In the 28 years the Lake Pontchartrain Basin Foundation has hosted the Beach Sweep cleanup, it has pulled just about everything out of the water — even the proverbial kitchen sink.
“But a lot of what we pick up is plastic,” said Anne Barrett, the LPBF education coordinator, “plastic water bottles, caps, straws and cups.” She said a drink cup thrown on the street can go down a storm drain and end up in the bayous, rivers and marshes that feed into Lake Pontchartrain.
During last year’s Beach Sweep, more than 1,300 volunteers covered the 630 square miles of lake and hauled in 13,719 pounds of trash, and 120 pounds of recyclable trash.
“Our scientists don’t have data on the total amount of trash in the lake,” she said, “But we like to think that anything we can keep out of the lake is progress.”
There are five groups in St. Tammany organizing for Beach Sweep, which will be held from 9 a.m. to 11:30 a.m. Saturday, Sept. 15. They are looking for volunteers to clean up trash in areas along the lake, as well as the many curbs, ditches, storm drains and rivers that can feed trash into the basin.
Volunteers who want to help in Abita Springs can email Adrienne Juttner with Keep Abita Beautiful at email@example.com. To help in Mandeville, contact Christy Delgado with Keep Mandeville Beautiful by email at KMB@cityofmandeville.com. In Madisonville, Samantha Goodwin is coordinating efforts and can be reached by email at firstname.lastname@example.org.
Keep Covington Beautiful can use volunteers on land and by boat to clean the Bogue Falaya River. Call KCB at (985) 867-3652 or email email@example.com by Sept. 11 to register. KBC provides trash bags, gloves and litter grabbers and a picnic for volunteers following the clean up.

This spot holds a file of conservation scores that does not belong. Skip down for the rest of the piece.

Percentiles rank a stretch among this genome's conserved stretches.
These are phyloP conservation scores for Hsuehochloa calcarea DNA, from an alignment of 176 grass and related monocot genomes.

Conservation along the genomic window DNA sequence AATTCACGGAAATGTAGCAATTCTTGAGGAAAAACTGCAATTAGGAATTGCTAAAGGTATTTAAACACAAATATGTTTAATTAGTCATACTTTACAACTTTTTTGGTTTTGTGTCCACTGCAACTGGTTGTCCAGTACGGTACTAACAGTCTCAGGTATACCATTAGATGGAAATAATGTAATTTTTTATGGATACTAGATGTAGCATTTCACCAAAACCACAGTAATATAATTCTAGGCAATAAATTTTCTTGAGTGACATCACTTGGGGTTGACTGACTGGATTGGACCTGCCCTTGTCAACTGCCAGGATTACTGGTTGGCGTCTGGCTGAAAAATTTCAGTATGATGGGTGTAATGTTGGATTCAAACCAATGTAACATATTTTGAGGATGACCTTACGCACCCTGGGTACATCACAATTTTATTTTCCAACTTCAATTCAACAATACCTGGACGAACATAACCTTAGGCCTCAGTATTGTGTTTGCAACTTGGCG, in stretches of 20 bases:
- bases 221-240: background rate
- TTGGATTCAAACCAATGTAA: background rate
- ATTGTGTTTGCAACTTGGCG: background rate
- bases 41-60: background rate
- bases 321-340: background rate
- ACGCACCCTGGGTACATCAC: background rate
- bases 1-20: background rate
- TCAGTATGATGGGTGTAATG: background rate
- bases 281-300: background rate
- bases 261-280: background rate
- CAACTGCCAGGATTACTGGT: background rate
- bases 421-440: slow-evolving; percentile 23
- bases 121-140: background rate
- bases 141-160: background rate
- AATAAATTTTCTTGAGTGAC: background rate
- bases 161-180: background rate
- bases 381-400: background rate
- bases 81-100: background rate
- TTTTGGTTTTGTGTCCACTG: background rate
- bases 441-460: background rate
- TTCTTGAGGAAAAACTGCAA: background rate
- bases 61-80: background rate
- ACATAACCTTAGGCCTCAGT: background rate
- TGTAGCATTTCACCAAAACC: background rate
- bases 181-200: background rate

Barrett said the U.S. Fish and Wildlife Service will also conduct a clean up of Big Branch Marsh, which borders the lake. For information, call (985) 882-2000.
Beach Sweep is part of the international Ocean Conservancy project that tracks trash in all the waters of the world. Debris is tallied using data cards or the Clean Swell app and added to the International Coastal Cleanup master database of marine debris.
The LPBF provides trash bags and groups arrange for pickup after the event, as well as provide refreshments. Volunteers may want to bring gloves, sun screen and hats.
It wasn’t long ago that Lake Pontchartrain was so polluted that warning signs were posted. People began to rally to a campaign known as Save the Lake, and learned that stormwater runoff and common practices such as dredging Rangia clams from the lake for use on roads and in cement had harmed the vital estuary.
That campaign emerged as the Lake Pontchartrain Basin Foundation, which uses scientific research, education and advocacy to sustain the gains of the last few decades. There are programs to reduce wastewater contamination and track pollution, as well as efforts to treat stormwater before it drains into the lake.
Barrett said the foundation monitors the lake's water weekly, and involves the public in a continued efforts to clean it up. In the spring, the LPBF sponsors the Spring Sweep, which is part of Keep America Beautiful’s Great American Clean Up.
“The lake is cleaned up,” she said. “It’s not polluted or closed like it was in the '70s.”
She said it’s once again clean enough to swim in, with the exception of after heavy rainfall or when the Bonnet Carré Spillway has been opened.
“Then we have to wait for the clams to filter it” until it is considered safe again, she said.
To register a group to clean up in a designated area, or to join efforts in designated areas in Orleans, Jefferson, St. Charles and East Baton Rouge parishes, contact Barrett at (504) 836-2238 or email firstname.lastname@example.org.